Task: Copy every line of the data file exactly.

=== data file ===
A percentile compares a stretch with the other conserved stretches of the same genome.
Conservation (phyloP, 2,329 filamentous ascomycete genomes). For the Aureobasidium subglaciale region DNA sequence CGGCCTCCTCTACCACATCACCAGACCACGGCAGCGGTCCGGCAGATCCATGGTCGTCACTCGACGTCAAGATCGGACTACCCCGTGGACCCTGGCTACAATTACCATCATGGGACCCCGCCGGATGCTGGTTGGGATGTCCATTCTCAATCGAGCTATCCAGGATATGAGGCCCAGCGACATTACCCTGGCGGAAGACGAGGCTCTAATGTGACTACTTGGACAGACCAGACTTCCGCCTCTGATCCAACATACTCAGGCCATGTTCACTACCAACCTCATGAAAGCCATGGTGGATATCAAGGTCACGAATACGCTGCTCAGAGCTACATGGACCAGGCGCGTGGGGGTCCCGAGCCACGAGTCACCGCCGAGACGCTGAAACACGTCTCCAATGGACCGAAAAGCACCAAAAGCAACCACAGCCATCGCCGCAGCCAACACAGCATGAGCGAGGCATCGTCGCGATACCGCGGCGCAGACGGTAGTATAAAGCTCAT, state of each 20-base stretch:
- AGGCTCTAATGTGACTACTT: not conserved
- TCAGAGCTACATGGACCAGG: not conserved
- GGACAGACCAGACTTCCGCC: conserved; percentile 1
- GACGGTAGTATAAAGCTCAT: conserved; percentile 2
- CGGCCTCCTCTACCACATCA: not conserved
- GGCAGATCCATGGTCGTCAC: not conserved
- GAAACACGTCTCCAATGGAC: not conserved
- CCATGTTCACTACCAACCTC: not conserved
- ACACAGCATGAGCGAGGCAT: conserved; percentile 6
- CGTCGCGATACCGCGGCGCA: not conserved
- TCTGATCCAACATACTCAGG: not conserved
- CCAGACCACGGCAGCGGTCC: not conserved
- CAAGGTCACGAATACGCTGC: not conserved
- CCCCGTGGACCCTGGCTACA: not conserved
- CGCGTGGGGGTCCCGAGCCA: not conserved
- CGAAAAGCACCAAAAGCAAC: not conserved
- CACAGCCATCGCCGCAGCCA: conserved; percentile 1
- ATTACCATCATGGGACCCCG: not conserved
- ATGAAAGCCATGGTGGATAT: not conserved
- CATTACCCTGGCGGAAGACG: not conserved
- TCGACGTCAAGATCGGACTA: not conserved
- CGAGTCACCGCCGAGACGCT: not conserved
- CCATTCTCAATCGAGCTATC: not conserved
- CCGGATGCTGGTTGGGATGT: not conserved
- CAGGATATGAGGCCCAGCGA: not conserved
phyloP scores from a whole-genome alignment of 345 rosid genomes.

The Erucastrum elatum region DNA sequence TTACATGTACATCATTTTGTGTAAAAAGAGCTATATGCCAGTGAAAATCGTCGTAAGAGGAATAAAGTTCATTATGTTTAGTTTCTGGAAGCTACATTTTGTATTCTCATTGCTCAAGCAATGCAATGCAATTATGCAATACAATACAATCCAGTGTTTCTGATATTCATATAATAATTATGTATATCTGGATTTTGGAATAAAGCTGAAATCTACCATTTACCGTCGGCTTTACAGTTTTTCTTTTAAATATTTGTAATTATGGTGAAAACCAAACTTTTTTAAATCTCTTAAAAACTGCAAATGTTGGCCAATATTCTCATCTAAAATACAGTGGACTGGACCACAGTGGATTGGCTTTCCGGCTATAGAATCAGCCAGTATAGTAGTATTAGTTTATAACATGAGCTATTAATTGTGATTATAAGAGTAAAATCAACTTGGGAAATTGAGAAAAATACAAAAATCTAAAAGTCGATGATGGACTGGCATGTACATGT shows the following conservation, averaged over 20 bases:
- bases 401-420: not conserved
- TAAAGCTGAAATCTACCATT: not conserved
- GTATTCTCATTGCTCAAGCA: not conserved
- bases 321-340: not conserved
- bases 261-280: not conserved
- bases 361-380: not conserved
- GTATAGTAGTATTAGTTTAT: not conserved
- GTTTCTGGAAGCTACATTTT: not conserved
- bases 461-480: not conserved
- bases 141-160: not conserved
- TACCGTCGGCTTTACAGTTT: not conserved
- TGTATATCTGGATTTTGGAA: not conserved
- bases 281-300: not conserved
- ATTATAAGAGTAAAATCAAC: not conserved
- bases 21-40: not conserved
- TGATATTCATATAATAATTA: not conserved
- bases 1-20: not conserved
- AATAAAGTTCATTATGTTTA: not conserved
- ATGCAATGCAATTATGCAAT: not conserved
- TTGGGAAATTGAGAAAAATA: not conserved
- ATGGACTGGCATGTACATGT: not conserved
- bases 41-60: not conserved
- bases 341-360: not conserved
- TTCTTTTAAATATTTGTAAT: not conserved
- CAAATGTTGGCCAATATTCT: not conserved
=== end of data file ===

A percentile compares a stretch with the other conserved stretches of the same genome.
Conservation (phyloP, 2,329 filamentous ascomycete genomes). For the Aureobasidium subglaciale region DNA sequence CGGCCTCCTCTACCACATCACCAGACCACGGCAGCGGTCCGGCAGATCCATGGTCGTCACTCGACGTCAAGATCGGACTACCCCGTGGACCCTGGCTACAATTACCATCATGGGACCCCGCCGGATGCTGGTTGGGATGTCCATTCTCAATCGAGCTATCCAGGATATGAGGCCCAGCGACATTACCCTGGCGGAAGACGAGGCTCTAATGTGACTACTTGGACAGACCAGACTTCCGCCTCTGATCCAACATACTCAGGCCATGTTCACTACCAACCTCATGAAAGCCATGGTGGATATCAAGGTCACGAATACGCTGCTCAGAGCTACATGGACCAGGCGCGTGGGGGTCCCGAGCCACGAGTCACCGCCGAGACGCTGAAACACGTCTCCAATGGACCGAAAAGCACCAAAAGCAACCACAGCCATCGCCGCAGCCAACACAGCATGAGCGAGGCATCGTCGCGATACCGCGGCGCAGACGGTAGTATAAAGCTCAT, state of each 20-base stretch:
- AGGCTCTAATGTGACTACTT: not conserved
- TCAGAGCTACATGGACCAGG: not conserved
- GGACAGACCAGACTTCCGCC: conserved; percentile 1
- GACGGTAGTATAAAGCTCAT: conserved; percentile 2
- CGGCCTCCTCTACCACATCA: not conserved
- GGCAGATCCATGGTCGTCAC: not conserved
- GAAACACGTCTCCAATGGAC: not conserved
- CCATGTTCACTACCAACCTC: not conserved
- ACACAGCATGAGCGAGGCAT: conserved; percentile 6
- CGTCGCGATACCGCGGCGCA: not conserved
- TCTGATCCAACATACTCAGG: not conserved
- CCAGACCACGGCAGCGGTCC: not conserved
- CAAGGTCACGAATACGCTGC: not conserved
- CCCCGTGGACCCTGGCTACA: not conserved
- CGCGTGGGGGTCCCGAGCCA: not conserved
- CGAAAAGCACCAAAAGCAAC: not conserved
- CACAGCCATCGCCGCAGCCA: conserved; percentile 1
- ATTACCATCATGGGACCCCG: not conserved
- ATGAAAGCCATGGTGGATAT: not conserved
- CATTACCCTGGCGGAAGACG: not conserved
- TCGACGTCAAGATCGGACTA: not conserved
- CGAGTCACCGCCGAGACGCT: not conserved
- CCATTCTCAATCGAGCTATC: not conserved
- CCGGATGCTGGTTGGGATGT: not conserved
- CAGGATATGAGGCCCAGCGA: not conserved
phyloP scores from a whole-genome alignment of 345 rosid genomes.

The Erucastrum elatum region DNA sequence TTACATGTACATCATTTTGTGTAAAAAGAGCTATATGCCAGTGAAAATCGTCGTAAGAGGAATAAAGTTCATTATGTTTAGTTTCTGGAAGCTACATTTTGTATTCTCATTGCTCAAGCAATGCAATGCAATTATGCAATACAATACAATCCAGTGTTTCTGATATTCATATAATAATTATGTATATCTGGATTTTGGAATAAAGCTGAAATCTACCATTTACCGTCGGCTTTACAGTTTTTCTTTTAAATATTTGTAATTATGGTGAAAACCAAACTTTTTTAAATCTCTTAAAAACTGCAAATGTTGGCCAATATTCTCATCTAAAATACAGTGGACTGGACCACAGTGGATTGGCTTTCCGGCTATAGAATCAGCCAGTATAGTAGTATTAGTTTATAACATGAGCTATTAATTGTGATTATAAGAGTAAAATCAACTTGGGAAATTGAGAAAAATACAAAAATCTAAAAGTCGATGATGGACTGGCATGTACATGT shows the following conservation, averaged over 20 bases:
- bases 401-420: not conserved
- TAAAGCTGAAATCTACCATT: not conserved
- GTATTCTCATTGCTCAAGCA: not conserved
- bases 321-340: not conserved
- bases 261-280: not conserved
- bases 361-380: not conserved
- GTATAGTAGTATTAGTTTAT: not conserved
- GTTTCTGGAAGCTACATTTT: not conserved
- bases 461-480: not conserved
- bases 141-160: not conserved
- TACCGTCGGCTTTACAGTTT: not conserved
- TGTATATCTGGATTTTGGAA: not conserved
- bases 281-300: not conserved
- ATTATAAGAGTAAAATCAAC: not conserved
- bases 21-40: not conserved
- TGATATTCATATAATAATTA: not conserved
- bases 1-20: not conserved
- AATAAAGTTCATTATGTTTA: not conserved
- ATGCAATGCAATTATGCAAT: not conserved
- TTGGGAAATTGAGAAAAATA: not conserved
- ATGGACTGGCATGTACATGT: not conserved
- bases 41-60: not conserved
- bases 341-360: not conserved
- TTCTTTTAAATATTTGTAAT: not conserved
- CAAATGTTGGCCAATATTCT: not conserved